Bespoked Bristol is over, you say? Not on road.cc it isn't. Certainly not when we haven't yet talked about some of the British bikes that really floated our boat at last week's show from the likes of Brian Rourke, Ted James, and Tom Donhou.
Rourke and Donhou not only had their own stands but also built bikes for Rapha Continental UK - so more on them (and that) later. First let's look at a couple of the bikes Ted James had on display at Bespoked. Like Ricky Feather, Ted James made his name as a BMX rider, and then latterly as one of the best known riders on the London fixed gear scene known by many as SuperTed - he was until fairly recently sponsored by Charge and appeared in a fair few of their riding videos.
As well as making and repairing bikes, James has also started making his own hubs and headsets using his own machine tools – the story of how he found his Dean, Smith, & Grace lathe would make a great road movie, possibly a comedy, definitely an epic, in which one man triumphs against seemingly insurmountable odds to get the lathe of his dreams from Liverpool to his workshop in London. He did succeed though and there's a great set of pics on his website (www.tedjamesdesign.com) of the lathe and his other machines in action making the prototype hubs for the 29gnar a thing of raw beauty and power. So powerful, indeed, that we somehow failed to get a pic of the whole thing - mesmerised as we were by the Alfine hub gear mounted above the bottom bracket.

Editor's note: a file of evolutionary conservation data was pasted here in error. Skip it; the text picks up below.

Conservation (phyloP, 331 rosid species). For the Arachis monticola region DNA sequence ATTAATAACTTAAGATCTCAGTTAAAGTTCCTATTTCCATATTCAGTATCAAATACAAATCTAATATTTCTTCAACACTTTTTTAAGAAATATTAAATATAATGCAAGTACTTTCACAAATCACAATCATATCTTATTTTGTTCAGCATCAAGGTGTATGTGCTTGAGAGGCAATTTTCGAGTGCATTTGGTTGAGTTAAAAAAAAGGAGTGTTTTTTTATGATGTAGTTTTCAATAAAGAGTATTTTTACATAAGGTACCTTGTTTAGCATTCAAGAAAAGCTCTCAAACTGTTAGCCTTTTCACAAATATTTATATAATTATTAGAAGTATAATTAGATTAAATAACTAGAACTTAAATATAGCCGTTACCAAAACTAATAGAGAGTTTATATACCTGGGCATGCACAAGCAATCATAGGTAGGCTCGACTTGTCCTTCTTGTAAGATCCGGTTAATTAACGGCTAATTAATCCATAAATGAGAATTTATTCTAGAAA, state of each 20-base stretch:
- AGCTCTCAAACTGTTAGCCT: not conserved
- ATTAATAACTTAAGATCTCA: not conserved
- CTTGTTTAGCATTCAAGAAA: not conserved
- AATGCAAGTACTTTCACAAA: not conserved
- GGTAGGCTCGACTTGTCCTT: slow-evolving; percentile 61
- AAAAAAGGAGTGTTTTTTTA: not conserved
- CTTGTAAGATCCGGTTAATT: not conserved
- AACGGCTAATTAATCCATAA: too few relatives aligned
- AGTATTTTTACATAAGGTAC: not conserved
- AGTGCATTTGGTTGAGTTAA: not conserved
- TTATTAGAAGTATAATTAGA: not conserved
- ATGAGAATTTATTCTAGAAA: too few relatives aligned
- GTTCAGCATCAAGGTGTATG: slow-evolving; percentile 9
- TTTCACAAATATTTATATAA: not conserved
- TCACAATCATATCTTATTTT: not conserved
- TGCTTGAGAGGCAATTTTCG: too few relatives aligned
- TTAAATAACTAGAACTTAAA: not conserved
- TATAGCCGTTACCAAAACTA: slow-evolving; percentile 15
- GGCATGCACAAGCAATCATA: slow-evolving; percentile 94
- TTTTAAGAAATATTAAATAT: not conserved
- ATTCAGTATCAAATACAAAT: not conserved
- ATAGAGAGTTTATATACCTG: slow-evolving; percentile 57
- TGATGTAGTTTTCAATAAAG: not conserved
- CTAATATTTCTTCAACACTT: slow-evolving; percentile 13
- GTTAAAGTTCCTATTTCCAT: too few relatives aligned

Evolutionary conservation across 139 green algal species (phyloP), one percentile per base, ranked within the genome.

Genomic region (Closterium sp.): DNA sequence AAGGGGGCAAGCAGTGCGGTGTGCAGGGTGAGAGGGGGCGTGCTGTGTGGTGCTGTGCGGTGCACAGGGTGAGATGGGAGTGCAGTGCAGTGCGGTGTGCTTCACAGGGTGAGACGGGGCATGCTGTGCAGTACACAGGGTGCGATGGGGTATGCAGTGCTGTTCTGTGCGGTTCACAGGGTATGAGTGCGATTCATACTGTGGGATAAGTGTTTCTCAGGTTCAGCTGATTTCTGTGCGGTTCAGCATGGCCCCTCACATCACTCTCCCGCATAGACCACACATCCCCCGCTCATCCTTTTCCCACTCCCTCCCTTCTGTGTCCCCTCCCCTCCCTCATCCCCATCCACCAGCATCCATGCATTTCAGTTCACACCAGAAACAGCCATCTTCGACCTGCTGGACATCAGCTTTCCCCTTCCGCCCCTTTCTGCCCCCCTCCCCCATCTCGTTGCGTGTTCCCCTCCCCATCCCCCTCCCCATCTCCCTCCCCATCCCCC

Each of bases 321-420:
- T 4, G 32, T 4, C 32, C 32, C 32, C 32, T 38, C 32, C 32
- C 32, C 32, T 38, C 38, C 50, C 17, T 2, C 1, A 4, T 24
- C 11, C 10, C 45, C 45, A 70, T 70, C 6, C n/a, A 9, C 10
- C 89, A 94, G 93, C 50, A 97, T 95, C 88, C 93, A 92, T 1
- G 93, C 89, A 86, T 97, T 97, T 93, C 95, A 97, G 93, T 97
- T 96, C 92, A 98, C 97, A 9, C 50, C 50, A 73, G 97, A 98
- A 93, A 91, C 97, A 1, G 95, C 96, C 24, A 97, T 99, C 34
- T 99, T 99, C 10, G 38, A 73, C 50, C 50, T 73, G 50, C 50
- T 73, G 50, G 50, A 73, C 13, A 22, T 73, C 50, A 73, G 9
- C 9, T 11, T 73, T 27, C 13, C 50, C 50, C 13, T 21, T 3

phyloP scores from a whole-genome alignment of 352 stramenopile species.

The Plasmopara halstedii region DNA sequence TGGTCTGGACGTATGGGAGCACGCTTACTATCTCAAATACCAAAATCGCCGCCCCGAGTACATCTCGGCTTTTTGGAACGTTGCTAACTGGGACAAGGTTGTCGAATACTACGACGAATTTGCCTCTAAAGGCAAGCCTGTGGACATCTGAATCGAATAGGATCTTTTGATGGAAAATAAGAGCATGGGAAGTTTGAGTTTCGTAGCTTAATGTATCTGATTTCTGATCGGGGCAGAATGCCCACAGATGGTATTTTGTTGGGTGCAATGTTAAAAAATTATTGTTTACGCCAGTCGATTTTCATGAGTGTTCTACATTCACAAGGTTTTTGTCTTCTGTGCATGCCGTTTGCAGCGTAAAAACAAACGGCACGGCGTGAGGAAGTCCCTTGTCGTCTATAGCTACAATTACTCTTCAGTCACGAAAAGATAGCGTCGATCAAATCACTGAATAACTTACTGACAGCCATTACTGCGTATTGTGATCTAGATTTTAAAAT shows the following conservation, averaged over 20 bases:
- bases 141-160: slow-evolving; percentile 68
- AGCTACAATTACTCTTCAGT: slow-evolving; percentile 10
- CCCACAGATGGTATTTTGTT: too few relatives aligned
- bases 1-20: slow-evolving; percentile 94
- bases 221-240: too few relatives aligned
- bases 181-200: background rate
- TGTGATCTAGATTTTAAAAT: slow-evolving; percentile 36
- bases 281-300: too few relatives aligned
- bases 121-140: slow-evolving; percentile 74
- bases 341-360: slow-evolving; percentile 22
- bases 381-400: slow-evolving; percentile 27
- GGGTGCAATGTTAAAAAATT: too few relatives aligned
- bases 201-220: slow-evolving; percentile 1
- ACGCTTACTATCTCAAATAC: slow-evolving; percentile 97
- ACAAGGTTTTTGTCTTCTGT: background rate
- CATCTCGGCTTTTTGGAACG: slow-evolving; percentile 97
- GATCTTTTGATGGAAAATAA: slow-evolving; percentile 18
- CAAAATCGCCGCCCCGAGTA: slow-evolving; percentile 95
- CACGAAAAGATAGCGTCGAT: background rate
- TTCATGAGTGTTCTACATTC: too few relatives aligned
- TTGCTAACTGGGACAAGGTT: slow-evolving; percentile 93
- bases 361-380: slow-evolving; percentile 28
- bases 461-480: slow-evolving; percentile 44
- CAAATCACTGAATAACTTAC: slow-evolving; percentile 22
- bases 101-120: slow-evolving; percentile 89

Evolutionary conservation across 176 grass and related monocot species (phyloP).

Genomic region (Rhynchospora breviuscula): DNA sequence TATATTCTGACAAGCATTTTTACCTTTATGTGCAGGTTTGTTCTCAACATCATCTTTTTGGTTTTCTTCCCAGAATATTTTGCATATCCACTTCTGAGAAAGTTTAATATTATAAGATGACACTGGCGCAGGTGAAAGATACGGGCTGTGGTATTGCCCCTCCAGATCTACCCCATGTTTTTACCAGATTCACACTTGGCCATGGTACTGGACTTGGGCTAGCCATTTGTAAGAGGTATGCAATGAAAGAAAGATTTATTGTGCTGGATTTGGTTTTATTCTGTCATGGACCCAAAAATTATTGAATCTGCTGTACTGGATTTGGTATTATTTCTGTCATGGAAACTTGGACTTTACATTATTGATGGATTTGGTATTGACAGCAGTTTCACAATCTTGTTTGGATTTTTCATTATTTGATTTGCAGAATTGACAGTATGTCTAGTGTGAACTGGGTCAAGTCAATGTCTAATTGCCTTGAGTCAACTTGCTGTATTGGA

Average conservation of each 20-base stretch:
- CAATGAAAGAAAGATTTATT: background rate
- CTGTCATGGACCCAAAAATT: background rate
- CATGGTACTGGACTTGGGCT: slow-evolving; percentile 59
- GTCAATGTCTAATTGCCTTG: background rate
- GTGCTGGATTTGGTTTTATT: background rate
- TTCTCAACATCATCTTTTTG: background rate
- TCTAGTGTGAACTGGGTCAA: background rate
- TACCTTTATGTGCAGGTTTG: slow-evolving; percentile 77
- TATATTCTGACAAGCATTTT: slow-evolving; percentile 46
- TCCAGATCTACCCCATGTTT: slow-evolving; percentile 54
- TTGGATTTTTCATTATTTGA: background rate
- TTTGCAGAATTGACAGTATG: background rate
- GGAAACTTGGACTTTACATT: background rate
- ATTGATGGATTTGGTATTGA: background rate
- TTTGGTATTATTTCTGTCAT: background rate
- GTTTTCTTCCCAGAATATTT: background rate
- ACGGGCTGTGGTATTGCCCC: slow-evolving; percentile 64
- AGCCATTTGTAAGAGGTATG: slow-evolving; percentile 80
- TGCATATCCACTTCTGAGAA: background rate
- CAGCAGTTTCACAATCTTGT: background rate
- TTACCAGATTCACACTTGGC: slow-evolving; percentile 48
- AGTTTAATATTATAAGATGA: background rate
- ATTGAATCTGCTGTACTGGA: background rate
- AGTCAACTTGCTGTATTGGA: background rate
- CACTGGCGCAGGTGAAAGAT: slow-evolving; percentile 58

As the 29gnar shows, Ted isn't just about fixed gear bikes. The other bike on his stand that really caught our eye also made that point. The step-through mixte frame (that's it up top) was a genteel contrast to the 29gnar. This was one of our favourites of the many mixte-framed bikes at the show. We particlularly like the really neat mudguard mounts: the struts are held in place inside the frame by tiny grub screws. Neat.